Letters to the Editor – April 22, 2010


Smoking ban is disrespectful

In response to Alex Belz’s op-ed on the proposed campus ban on smoking, I agree that areas on campus should be set aside where smokers can gather, but I have a much stronger opinion to offer.

Did you ever wonder why those students who are so offended by walking 30 feet past a crowd of smokers seem to have no problem walking 30 yards through a parking lot of cars warming their engines? Exactly whose fumes are the more harmful or “deadly”?

And have you noticed that the 30-foot limit assures that smokers have no overhead protection? So does the administration really care about the health of these students or does it prefer to scapegoat them by imposing sanctions against them that can best be described as downright cruel, considering that smoking is about to be abolished in bars as well?

And all this is going on in an atmosphere where “tolerance” and “understanding” are supposedly being taught. Smoking is an established social custom under fierce attack from those who would like to banish it completely, regardless of the consequences of criminalizing nearly a quarter of the adult population.

If this policy goes into effect, perhaps that day should be declared “Contempt and Disrespect Day” in recognition of NMU’s hypocrisy on the issue of which customs deserve respect and which deserve condemnation.

Jack Bowers

Kennecott Mine should be questioned

Alex Belz was spot on in his questioning of Rio Tinto’s human and workers rights record in his article last week, tough questions Rio Tinto has had the luxury of avoiding in our area.  He also raised solid questions about what the real economics of mining are.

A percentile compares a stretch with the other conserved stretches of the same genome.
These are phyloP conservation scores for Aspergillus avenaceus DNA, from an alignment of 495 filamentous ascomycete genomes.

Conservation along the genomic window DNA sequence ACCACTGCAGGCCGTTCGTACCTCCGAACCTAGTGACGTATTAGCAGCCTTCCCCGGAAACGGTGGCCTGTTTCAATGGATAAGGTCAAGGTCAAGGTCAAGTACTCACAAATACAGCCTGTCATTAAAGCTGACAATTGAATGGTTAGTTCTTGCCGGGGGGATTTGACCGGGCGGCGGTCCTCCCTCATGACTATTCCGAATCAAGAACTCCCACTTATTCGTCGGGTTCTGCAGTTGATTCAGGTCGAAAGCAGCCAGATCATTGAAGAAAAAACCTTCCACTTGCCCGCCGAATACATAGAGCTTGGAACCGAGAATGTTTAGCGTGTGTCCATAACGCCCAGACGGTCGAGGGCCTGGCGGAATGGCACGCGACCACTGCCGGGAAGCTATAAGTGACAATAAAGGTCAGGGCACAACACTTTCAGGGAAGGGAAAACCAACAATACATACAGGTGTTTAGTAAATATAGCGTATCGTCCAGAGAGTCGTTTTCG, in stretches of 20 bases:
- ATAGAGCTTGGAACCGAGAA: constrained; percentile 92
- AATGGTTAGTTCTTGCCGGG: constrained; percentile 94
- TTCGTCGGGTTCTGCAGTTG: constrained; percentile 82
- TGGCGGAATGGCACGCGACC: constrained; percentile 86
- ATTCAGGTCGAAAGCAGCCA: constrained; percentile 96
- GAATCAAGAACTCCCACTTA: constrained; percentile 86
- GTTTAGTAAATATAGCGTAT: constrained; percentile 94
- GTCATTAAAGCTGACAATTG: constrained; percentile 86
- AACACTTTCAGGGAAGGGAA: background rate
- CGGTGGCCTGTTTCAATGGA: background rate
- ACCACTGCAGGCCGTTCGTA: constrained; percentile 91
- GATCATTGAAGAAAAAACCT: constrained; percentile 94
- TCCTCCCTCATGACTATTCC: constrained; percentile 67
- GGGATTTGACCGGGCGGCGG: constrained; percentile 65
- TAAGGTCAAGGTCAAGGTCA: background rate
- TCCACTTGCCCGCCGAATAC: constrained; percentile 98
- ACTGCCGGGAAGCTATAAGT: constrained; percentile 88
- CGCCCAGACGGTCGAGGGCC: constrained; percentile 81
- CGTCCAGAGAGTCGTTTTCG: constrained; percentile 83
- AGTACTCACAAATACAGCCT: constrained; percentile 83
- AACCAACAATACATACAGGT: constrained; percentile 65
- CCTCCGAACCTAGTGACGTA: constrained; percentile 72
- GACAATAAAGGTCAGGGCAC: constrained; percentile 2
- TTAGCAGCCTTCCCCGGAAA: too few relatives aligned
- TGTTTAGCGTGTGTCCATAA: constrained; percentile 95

Before the current recession even began, Michigan lost 79,000 jobs directly due to our trade relationship with China, Rio Tinto’s largest single investor and driver of new metal demand.  It’s simple:  we sell China raw materials, such as metals, and buy a manufactured product back.  In the process, we’ve lost millions of American manufacturing jobs.

And the plan is to let a foreign company mine our ore to send to other countries for processing, manufacturing and use?  No wonder the Economist magazine predicts Michigan will remain in the economic “Dark Ages” for another 15 years.

Currently, less than two-tenths of one percent of Michigan’s economy directly employs workers in “natural resources and mining” (mining, logging, fishing and some agriculture).  The only other listed sector providing fewer jobs is “rail transportation.”  It’s truly a crime that Michigan regulators and politicians are willing to continue strangling Michigan’s economy for the benefit of Rio Tinto.

Gabriel Caplett
Skandia, Michigan